When we decided to go to law school, we spent months agonizing over all the procedural stuff that comes with a life-altering decision. Then, we were set. Unlike undergrad or even high school, we didn’t have to worry about picking classes. We didn’t even have to think about scheduling. Everything was handed to us.
That said, I wasn’t overly enthusiastic about my first semester course load — mainly because I didn’t have the first clue what I’d be spending the next four months learning.
I actually asked my husband on the second day of orientation, “Honey, what’s a tort?”
His answer was illuminating: “I think it’s like a lawsuit.”
Oh, boy. So, heading into Day 1, here’s what I thought my classes were going to be about, and what I ultimately wound up getting out of them.
September Jaime: Oh, this is probably something about how to write contracts. Maybe I’ll be able to write my own lease next time? I probably don’t need to pay much attention, though, unless I decide to go into corporate law.
December Jaime: I know how to determine whether a contract is valid (and how to get out of it), and I will always remember my professor’s advice to “always hire a lawyer.” This stuff is really important any time you buy or sell anything, or enter into any kind of relationship with anyone. I’m not sure I could write a complete lease today, but I can certainly read mine better (oops, ours ends a month later than I thought it did!).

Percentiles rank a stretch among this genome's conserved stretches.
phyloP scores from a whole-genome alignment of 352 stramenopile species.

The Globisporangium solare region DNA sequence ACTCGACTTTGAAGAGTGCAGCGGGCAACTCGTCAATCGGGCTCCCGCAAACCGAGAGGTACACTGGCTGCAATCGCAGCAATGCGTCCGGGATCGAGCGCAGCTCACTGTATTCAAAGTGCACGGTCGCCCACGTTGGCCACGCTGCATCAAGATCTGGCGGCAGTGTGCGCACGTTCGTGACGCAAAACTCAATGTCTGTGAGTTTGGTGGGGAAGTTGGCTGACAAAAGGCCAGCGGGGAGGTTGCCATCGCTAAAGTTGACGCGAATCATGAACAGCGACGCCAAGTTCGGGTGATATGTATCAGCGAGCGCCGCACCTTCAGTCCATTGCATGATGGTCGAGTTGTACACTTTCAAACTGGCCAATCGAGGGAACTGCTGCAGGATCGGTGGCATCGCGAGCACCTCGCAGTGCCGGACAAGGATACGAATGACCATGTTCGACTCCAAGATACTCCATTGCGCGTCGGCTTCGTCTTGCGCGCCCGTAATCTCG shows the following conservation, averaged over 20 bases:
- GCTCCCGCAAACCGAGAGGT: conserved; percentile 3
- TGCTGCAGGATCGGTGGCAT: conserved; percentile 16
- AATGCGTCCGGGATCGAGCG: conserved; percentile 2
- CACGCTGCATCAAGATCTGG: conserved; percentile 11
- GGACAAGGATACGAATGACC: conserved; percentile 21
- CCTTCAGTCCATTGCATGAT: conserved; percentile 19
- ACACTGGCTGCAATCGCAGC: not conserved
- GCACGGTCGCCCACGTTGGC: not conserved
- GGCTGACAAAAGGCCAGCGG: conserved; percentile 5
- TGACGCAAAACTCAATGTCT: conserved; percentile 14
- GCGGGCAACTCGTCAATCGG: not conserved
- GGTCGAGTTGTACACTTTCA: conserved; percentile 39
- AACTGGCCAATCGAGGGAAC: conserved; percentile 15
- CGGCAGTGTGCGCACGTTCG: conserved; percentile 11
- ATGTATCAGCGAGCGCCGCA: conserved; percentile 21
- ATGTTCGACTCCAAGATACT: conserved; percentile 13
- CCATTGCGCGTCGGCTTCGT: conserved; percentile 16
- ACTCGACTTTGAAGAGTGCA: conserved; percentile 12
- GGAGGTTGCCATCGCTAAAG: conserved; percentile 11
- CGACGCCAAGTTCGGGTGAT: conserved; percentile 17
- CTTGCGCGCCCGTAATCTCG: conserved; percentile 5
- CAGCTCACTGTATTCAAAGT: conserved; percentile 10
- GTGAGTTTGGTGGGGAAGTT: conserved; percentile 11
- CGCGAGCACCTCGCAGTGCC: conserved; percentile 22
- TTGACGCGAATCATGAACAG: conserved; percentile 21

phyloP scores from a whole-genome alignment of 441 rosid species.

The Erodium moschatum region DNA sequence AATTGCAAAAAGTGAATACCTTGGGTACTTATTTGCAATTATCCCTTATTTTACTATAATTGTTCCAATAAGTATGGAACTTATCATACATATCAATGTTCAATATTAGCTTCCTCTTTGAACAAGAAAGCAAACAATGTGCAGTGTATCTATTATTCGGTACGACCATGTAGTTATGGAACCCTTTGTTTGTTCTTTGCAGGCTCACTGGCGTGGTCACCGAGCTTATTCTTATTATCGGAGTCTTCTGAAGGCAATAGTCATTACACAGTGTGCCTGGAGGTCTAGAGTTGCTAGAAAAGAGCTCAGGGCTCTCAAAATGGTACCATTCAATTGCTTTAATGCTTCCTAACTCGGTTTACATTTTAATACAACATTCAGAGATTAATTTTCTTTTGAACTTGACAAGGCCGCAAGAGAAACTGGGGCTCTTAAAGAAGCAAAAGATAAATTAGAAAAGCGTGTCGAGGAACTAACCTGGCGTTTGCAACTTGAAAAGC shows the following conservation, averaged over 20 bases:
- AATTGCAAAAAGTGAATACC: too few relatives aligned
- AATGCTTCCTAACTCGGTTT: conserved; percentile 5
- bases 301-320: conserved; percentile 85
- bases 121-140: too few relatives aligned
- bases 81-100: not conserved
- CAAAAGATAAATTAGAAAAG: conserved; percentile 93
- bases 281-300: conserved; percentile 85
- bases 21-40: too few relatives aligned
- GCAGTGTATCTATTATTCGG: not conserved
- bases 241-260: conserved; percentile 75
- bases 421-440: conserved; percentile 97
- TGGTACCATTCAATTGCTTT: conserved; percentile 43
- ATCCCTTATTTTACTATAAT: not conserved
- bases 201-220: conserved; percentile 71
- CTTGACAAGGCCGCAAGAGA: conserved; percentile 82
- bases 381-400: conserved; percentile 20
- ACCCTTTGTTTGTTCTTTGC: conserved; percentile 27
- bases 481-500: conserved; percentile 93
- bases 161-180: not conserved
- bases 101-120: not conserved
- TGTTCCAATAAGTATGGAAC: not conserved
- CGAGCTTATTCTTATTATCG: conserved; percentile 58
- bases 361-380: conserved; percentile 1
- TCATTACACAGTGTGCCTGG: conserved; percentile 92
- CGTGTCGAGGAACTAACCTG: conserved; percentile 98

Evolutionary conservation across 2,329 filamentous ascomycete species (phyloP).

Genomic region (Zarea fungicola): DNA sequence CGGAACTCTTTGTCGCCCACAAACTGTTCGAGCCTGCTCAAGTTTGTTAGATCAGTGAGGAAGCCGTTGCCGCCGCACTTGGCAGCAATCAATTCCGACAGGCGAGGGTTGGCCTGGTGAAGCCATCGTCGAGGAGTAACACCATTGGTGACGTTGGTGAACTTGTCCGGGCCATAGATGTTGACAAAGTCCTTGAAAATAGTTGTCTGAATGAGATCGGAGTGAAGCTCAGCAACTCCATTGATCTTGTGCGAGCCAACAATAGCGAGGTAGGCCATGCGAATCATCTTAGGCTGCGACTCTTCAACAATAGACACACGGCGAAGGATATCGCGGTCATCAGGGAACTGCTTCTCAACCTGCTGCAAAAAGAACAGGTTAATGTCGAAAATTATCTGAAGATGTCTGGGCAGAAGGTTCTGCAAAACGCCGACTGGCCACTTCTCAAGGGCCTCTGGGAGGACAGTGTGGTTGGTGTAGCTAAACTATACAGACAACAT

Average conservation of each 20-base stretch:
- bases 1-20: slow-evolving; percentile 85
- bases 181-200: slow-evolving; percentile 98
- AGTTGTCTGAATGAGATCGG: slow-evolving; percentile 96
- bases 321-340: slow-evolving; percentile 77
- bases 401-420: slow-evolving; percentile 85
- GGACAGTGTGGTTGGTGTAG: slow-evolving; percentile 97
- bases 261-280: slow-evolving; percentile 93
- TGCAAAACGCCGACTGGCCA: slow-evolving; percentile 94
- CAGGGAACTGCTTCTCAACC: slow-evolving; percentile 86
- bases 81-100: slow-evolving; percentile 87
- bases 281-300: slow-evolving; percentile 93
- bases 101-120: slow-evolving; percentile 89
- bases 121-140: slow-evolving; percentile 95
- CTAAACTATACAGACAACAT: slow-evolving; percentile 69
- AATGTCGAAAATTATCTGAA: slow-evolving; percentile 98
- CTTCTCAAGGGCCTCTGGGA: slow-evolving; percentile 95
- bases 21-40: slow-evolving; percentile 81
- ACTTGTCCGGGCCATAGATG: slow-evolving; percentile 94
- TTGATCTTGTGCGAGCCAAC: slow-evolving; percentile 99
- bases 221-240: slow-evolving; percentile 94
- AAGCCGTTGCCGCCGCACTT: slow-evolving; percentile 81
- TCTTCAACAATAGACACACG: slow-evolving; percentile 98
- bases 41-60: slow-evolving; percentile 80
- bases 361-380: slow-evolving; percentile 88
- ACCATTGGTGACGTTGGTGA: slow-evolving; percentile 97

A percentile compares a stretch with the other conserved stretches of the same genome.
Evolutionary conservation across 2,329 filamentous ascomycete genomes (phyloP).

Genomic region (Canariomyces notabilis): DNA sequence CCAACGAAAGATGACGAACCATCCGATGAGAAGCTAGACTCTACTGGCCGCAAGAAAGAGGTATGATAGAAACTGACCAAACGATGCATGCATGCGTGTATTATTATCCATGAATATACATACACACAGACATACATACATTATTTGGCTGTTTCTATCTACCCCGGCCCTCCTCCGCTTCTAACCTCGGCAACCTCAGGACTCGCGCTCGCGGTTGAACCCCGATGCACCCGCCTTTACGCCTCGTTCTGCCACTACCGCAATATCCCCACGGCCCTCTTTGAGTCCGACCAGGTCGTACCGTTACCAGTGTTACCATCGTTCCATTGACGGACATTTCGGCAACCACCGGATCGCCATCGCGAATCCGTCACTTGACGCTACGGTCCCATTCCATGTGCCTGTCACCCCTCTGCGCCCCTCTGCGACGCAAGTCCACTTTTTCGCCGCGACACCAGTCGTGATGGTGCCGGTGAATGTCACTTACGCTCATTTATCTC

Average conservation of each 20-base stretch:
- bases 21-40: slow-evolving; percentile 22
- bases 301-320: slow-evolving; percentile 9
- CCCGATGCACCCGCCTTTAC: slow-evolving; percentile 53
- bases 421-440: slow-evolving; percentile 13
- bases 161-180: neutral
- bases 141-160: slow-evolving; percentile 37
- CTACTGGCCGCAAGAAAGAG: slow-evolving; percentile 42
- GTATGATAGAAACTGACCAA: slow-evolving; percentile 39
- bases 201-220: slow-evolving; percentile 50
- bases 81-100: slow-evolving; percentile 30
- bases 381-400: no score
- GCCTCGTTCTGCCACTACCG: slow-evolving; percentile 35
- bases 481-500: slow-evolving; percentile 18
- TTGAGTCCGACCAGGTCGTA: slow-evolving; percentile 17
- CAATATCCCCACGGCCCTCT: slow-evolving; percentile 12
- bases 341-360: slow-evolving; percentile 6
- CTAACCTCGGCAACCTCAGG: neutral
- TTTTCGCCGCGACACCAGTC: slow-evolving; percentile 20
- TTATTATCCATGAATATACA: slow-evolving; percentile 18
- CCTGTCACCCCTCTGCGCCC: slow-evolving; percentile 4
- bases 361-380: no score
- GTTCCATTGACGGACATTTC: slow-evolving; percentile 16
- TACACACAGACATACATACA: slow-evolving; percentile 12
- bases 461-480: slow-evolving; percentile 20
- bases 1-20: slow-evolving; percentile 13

September Jaime: Wow, how is this one different from contracts? I am pretty sure I’m not interested in real estate law. Also, I’m not sure what a “property law” is.
December Jaime: I could spend a lot more than one semester learning about the impact of fair housing laws, inheritances, and tenants’ rights (especially if my ceiling keeps leaking)! This was so much more than wills and bills. Everyone needs a place to live, and how they get, keep, and maintain it involves many interesting aspects of the law. My professor was excellent at mingling legal and socio-political history with the history of property laws in the United States.
September Jaime: Didn’t Ronald Reagan push for “tort reform”? That probably means torts are important to the common people. But … what’s a tort?
December Jaime: Torts really is a vital course for anyone who might ever need to sue anyone, or any company, or defend against such a suit. It’s about assertion of rights and collection of damages, but it’s also about catastrophes, and tragedies, and fights, and medical malpractice, and railroads! So many railroads! My favorite course, it outlined rules, rights, and how to assert those rights. If you’re hurt or wronged, wouldn’t you want to know how to get your just reward?
I’m so glad I took all three of these classes. Someone up there at the top actually did know what they were doing when they set the first-year curriculum. The foundation is set, and I can’t wait to build on it!